This 14th century emblem is of appliquéd crossed swords, or sword-bearer. This means the person wearing it would have been in charge of the armory. Taken from the Eternal Egypt website.
Islamic Heraldry: An Introduction by David B. Appleton. Via Medievalists.net.
The Grove Encyclopedia of Islamic Art and Architecture, Volume 2 by Jonathan M. Bloom, Sheila Blair. Via Google Books.
Rethinking Mamluk Textiles by Bethany J. Walker. Via Google Docs.
These are thought to be pants or salwar worn during the Mamluk period in Egypt. This piece is 39.5 x 27 cm linen, with pattern darning in silk. The colours were thought to be light brown, dark brown and blue. There are no evidence of fastenings on the salwar, so it is thought that were sewn together or left open.
This is the detail of the top, probably close to the knee.
This is the bottom of the embroidery, around the ankle.
The textile is currently in the Ashmolean. I have charted up the design and will put it up on-line soon.
This is a Mamluk finial, a decoration that would adorn a standard taken into battle. It would identify different units of warriors. This finial is made from steel, with a height of 51.3 cm and a width of 11.7 cm. It has the name of Sayf al-Din Tarabay on it and a quote from the Qur’an. Sayf al-Din Tarabay was a Syrian emir, who built a well known funerary complex in Cairo. Currently the item is in the Metropolitan Museum of Art, but there is not much more information there. This Mamluk finial was thought to have been a war prize from the battle of 1517 between the last of the Mamluk Sultanate and the Ottomans. The Ottomans also used finial flags, as written in the article Decorative Motifs Used on the Ottoman Flag Finials by Jaroslav Martykán. Via Google Docs.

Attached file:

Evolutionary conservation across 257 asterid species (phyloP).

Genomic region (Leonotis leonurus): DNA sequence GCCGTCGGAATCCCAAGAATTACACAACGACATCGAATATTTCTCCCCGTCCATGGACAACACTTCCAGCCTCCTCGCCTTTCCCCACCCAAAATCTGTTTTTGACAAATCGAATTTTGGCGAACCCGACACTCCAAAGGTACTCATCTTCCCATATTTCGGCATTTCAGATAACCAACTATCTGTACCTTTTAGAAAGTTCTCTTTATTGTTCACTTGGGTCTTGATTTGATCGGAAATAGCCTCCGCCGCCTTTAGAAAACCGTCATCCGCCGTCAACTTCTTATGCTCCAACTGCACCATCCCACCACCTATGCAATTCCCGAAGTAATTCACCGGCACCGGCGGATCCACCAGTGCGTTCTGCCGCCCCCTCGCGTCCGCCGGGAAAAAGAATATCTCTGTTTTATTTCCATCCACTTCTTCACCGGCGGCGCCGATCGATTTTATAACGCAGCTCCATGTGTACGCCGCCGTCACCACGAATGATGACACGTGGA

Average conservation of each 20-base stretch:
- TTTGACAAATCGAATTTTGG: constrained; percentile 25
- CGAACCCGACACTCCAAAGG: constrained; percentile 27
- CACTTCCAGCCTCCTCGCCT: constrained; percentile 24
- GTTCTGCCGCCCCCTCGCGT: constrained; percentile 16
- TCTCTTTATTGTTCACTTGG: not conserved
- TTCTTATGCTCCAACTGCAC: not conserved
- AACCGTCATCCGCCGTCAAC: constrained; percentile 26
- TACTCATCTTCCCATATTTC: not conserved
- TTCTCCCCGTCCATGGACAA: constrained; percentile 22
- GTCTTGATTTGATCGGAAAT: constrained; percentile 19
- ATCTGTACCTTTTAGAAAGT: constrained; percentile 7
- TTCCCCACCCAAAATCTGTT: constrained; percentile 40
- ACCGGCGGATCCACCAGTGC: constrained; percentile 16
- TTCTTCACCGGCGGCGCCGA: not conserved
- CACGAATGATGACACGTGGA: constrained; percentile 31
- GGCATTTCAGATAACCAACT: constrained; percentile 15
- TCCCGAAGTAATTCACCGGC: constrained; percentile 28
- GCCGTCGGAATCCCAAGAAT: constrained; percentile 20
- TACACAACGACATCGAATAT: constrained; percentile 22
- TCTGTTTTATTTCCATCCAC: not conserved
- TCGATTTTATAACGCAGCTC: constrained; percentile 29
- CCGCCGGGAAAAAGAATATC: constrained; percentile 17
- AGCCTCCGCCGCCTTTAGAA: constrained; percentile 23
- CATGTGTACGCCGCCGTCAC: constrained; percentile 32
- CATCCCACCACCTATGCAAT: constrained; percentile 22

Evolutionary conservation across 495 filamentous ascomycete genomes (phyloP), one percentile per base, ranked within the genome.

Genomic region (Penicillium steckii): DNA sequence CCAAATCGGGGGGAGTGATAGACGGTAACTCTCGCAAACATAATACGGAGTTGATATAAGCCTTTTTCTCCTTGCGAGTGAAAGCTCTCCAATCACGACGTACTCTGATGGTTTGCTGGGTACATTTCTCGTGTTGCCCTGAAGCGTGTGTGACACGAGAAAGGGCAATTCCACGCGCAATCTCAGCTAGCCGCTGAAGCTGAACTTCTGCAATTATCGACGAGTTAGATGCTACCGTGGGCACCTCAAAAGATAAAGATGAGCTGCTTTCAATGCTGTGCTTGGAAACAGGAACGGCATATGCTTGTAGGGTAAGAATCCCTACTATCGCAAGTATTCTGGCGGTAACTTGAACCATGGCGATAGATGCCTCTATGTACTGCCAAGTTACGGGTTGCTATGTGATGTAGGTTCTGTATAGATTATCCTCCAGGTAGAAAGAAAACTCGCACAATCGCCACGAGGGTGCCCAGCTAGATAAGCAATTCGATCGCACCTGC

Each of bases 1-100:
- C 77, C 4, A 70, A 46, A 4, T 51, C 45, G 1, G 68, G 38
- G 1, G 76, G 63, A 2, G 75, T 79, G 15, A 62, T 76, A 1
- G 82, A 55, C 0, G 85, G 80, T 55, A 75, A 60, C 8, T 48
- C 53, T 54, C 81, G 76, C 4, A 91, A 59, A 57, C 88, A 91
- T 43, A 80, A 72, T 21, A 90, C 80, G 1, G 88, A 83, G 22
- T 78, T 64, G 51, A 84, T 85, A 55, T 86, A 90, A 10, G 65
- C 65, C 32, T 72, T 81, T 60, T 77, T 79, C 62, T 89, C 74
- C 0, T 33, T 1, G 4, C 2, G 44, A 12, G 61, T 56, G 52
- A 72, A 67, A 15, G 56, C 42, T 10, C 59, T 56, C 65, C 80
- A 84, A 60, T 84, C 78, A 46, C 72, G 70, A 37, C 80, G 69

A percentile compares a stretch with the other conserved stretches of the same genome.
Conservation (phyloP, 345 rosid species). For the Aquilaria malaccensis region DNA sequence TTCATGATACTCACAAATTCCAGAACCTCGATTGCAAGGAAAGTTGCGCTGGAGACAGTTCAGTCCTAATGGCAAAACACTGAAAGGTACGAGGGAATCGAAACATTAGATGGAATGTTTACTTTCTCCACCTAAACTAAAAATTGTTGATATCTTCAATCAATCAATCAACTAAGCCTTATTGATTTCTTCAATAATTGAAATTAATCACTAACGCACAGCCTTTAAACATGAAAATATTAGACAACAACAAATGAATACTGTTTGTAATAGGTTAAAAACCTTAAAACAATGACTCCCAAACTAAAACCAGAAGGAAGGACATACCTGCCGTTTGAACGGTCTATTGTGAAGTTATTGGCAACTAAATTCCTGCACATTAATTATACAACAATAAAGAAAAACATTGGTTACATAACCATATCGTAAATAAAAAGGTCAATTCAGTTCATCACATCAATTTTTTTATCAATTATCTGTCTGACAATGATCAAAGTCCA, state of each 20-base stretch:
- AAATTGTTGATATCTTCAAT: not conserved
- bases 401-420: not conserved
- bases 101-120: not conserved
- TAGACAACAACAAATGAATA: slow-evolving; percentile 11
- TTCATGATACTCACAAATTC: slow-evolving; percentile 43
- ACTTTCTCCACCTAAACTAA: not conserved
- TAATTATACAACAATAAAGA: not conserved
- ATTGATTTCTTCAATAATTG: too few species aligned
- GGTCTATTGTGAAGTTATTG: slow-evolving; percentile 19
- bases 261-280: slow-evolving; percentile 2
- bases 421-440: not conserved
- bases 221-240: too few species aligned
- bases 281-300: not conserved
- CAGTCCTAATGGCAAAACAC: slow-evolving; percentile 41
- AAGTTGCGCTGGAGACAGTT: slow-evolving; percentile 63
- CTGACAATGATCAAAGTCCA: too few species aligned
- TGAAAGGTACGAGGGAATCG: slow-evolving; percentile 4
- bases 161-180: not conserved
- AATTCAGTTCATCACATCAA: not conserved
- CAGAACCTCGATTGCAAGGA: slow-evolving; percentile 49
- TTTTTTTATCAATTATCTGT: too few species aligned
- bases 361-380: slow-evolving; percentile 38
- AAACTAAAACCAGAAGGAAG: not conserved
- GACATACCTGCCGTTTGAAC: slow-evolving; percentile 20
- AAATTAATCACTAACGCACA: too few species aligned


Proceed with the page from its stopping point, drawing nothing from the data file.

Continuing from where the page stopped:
I was reading a book called “The Art of Embroidery” by Marie Schuette & Sigrud Muller-Christensen, published 1963 by Thomas & Hudson, London. On page 32, on the top right was a Mamluk blackwork. The detail of the picture- There is not much information in the book on the embroidery. All that is given is that it is a fragment of a robe, the actual size 56 by 42cm, in the Berlin Staatliches Museum. It is done in dark gray silk on linen in running and double-running stitch. It is one of the more complex Mamluk blackwork I have seen, with no information on where on a robe it would go. I have charted up the design, which is available for download in single page PDF format.
Please let me know how your embroidery goes.
Over a year ago, I charted a towel from the Ashmolean. This work can be downloaded from the original post “A Blackwork Challenge” or on the embroidery charts page. Recently I found another Mamluk towel, around a century older, at the Metropolitan Museum of Art:
The textile fragment is thought to have been made between the 13th-14th century, with the dimensions of 9.9 cm by 18.7 cm. It is very similar to the other towel I have previously charted but there are some noticeable differences. As the picture is not a colour picture, the colour of the silk used is unknown but would have been a dark colour. Possibly blue or brown. It looks as though there is a tiraz under the birds and trees. If you can read it, please give a translation. I can’t read Arabic but I have a suspicion that it is a decorative tiraz and not to be read.
The chart is a single page PDF document.
Met towel PDF
Please let me know how your embroidery goes.